Paul has shown that Christians are a people in whom a very visible lifestyle of good works must live (Titus 1:16; 2:14; 3:1). This command is the final point in that continuing argument that has woven itself throughout the short book of Titus. Faith is borne out in what we do. We bring the gospel message to the world by proclaiming it in WORD and DEED. Paul never expecting that the two concepts be separated.

There are results to such Christian living. The words used here to describe it indicate that good works flow from saving faith and that spiritual reality is both excellent and profitable. They are seen by society as good and are helpful to the world at large. At Christmas time the media will occasionally tell such a story. And the reality is that the Christian commitment to good works ought to ALWAYS impact the world. If the saving life in Christ truly changes us, we ought to in obedience to God, be changing our world in many excellent, profitable, and God-glorifying ways!

Thursday, December 1, 2011

The reputation of a minister

Show yourself in all respects to be a model of good works, and in your teaching show integrity, dignity, and sound speech that cannot be condemned, so that an opponent may be put to shame, having nothing evil to say about us.
Titus 2:7-8

These were Paul's words directly to Titus. They are instructive on the kind of character and commitments that anyone serving in ministry should endeavor to emulate. This is the reputation I should seek as I serve Christ and His church. It is worth picking these commands apart to analyze their application.

The very first verb is one of demonstration: "show yourself..." This is a command to be visibly reputable. It means that any minister should have an open life... one that can be known. Any servant of Christ is ready to be analyzed for the character of the Lord. And Paul makes that openness and observability a command to Titus. Live so people will see in all respects that you are Christ's slave. They are going to watch you and scrutinize you anyway... let them be impressed with Jesus!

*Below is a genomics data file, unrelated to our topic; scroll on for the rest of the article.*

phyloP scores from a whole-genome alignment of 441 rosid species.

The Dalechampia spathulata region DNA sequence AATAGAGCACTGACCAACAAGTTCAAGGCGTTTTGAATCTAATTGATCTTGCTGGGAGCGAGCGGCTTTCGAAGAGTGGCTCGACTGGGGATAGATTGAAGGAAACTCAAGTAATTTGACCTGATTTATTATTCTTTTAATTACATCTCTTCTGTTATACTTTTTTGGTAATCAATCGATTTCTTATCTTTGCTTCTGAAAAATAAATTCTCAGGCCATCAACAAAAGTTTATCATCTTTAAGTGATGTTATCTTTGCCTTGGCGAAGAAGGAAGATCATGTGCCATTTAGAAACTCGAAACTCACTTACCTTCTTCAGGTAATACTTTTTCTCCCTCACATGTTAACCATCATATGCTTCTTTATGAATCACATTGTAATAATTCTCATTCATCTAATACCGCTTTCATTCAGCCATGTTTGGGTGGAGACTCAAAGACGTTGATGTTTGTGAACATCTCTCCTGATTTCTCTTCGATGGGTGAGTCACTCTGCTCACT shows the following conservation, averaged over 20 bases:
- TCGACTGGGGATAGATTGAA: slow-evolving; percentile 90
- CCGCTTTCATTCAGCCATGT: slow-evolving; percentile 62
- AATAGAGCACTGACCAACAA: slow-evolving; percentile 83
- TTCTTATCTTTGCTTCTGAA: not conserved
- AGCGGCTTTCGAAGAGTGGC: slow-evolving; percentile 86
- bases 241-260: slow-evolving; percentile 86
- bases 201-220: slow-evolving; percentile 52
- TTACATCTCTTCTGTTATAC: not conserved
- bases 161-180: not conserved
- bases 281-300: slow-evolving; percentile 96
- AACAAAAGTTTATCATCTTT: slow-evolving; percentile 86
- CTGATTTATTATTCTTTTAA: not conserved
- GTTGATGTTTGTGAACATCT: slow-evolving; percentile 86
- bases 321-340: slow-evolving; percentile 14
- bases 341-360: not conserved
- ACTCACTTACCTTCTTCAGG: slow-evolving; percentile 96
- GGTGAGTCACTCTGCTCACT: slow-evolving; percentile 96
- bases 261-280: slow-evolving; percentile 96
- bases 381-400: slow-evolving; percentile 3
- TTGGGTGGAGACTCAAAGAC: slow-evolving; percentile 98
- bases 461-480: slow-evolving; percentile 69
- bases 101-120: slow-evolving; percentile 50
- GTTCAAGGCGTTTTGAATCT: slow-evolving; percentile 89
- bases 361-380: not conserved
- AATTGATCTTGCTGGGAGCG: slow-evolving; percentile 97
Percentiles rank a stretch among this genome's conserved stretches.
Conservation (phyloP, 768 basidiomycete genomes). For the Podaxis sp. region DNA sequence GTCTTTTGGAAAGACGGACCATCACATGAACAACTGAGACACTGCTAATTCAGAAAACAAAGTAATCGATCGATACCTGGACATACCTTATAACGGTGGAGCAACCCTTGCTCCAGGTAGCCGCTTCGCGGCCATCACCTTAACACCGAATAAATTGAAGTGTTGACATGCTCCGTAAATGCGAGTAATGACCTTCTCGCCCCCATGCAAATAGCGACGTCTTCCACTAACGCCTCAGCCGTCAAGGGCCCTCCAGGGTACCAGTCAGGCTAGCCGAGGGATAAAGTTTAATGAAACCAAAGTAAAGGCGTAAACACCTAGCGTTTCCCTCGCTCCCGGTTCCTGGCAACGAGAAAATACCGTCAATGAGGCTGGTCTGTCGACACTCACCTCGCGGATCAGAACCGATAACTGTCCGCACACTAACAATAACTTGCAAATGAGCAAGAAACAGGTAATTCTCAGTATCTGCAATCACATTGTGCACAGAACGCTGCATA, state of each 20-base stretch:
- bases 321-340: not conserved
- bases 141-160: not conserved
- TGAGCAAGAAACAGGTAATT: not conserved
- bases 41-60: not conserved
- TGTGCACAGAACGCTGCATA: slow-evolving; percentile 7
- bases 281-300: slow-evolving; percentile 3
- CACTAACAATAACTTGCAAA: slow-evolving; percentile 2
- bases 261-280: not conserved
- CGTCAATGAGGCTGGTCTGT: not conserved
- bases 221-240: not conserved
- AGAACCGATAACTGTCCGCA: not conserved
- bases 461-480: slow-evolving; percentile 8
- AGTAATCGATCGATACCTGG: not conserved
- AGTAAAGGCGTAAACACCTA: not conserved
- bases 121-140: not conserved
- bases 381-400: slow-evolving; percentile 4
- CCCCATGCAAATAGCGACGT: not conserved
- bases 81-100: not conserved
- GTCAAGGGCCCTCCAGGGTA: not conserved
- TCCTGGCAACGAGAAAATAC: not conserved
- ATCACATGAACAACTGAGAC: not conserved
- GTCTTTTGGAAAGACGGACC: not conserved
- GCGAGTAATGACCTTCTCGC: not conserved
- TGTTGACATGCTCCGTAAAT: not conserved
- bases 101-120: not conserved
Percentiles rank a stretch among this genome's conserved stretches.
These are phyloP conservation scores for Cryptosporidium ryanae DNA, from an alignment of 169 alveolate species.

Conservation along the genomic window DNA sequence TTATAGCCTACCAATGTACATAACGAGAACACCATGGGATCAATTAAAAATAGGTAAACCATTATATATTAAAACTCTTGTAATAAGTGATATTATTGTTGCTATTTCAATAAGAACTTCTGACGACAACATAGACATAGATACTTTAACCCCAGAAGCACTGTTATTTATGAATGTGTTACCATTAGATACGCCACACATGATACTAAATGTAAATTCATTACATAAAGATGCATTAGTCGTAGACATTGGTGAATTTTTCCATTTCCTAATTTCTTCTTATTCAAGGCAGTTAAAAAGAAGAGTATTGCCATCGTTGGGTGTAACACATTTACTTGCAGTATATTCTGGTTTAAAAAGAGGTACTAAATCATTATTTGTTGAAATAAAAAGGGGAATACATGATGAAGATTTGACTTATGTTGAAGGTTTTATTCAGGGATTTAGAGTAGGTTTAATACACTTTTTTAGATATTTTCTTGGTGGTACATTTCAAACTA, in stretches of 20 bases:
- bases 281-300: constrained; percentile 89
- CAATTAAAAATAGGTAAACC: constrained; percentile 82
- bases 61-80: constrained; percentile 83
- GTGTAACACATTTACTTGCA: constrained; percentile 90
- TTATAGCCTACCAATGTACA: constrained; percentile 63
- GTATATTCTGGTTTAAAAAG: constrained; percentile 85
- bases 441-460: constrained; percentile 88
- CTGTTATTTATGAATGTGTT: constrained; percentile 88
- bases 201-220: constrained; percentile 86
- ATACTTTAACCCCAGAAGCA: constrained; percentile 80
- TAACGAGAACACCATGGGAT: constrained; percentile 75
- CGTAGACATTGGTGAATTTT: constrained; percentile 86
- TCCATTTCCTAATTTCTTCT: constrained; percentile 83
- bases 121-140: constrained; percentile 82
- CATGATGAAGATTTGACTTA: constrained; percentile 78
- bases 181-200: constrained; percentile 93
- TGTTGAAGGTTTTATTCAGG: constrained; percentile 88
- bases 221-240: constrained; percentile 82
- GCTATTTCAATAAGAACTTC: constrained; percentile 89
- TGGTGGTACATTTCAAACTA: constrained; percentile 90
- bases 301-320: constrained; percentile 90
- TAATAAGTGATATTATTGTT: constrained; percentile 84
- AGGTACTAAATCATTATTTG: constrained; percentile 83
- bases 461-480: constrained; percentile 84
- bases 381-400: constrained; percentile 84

The emphasis on observability goes on to point out the durability of good works. A servant of Jesus is someone whose good life is a model for others to follow. This creates a platform for discipleship. The minister of Christ is a model of good works. The church cannot go wrong if they do the things that he is doing. That is the command given to Titus. Be an example that the church can follow and thus follow Christ. Don't just be an open book... be a really worthy, really good read!

But example must include sound teaching. And Paul makes it clear that the hard work of gospel ministry includes good teaching, not just good works. The two go hand-in-hand. There are three elements that mark good teaching. The first is integrity. It is an integrity in both personal character (think of the money-hungry, greedy modern televangelist as the antithesis of this) and in faithfulness to the truth of scripture. Along with integrity comes dignity. Teaching is respectful, because dealing with God is not a flippant occupation. Any minister of the gospel carries a stronger responsibility and is a bigger representative than any international ambassador ever could be. We are not nightclub entertainers and late show comedians. The final phrase to describe teaching is "sound speech", which is defined as that which "cannot be condemned"". Our very teaching must be of the finest reputation, even with the world.

The result of exemplary living and sound teaching is that the reputation of the church in the world is stellar. We are a shining light, a city on a hill, and the salt of the earth. And when we balance these, the world should not be able to say anything evil against us.

Wednesday, November 30, 2011

What makes a group of believers a local church?

This testimony is true. Therefore rebuke them sharply, that they may be sound in the faith, not devoting themselves to Jewish myths and the commands of people who turn away from the truth.
Titus 1:13-14

Paul left Titus on the island nation of Crete to bring order and final form and functionality to the bands of believers there. He left him to establish local churches. This was a big task. And in the first chapter of this epistle we see two clear challenges: leadership development and doctrinal clarity.

The believers were suffering from a deficiency in biblical eldership. Titus was instructed to go town to town, and where there were believers, biblical elders were to be appointed as qualified men were trained. I find it interesting that the phrase is "appoint elders in every town", and not "in every church". There is subtle clue here. These groups of believers needed to be organized into churches. Elders were crucial to that process. I might go so far as to say that you do not have a functioning local church until there is elder qualified leadership appointed within it.

The elders could assist Titus in the second task of clearing up the doctrinal controversies raging across the island. Judaizers had gotten involved with the bands of new Christians. They were mixing law and grace. They were confusing the believers with commands of legalism and Jewish mythology. It sounds like these Gentiles were getting trapped in some sort of weird kabbalistic teaching that was starting to dominate the Christian community. Titus, along with qualified men who would organize churches under elder shepherding, would have to take the problem on boldly!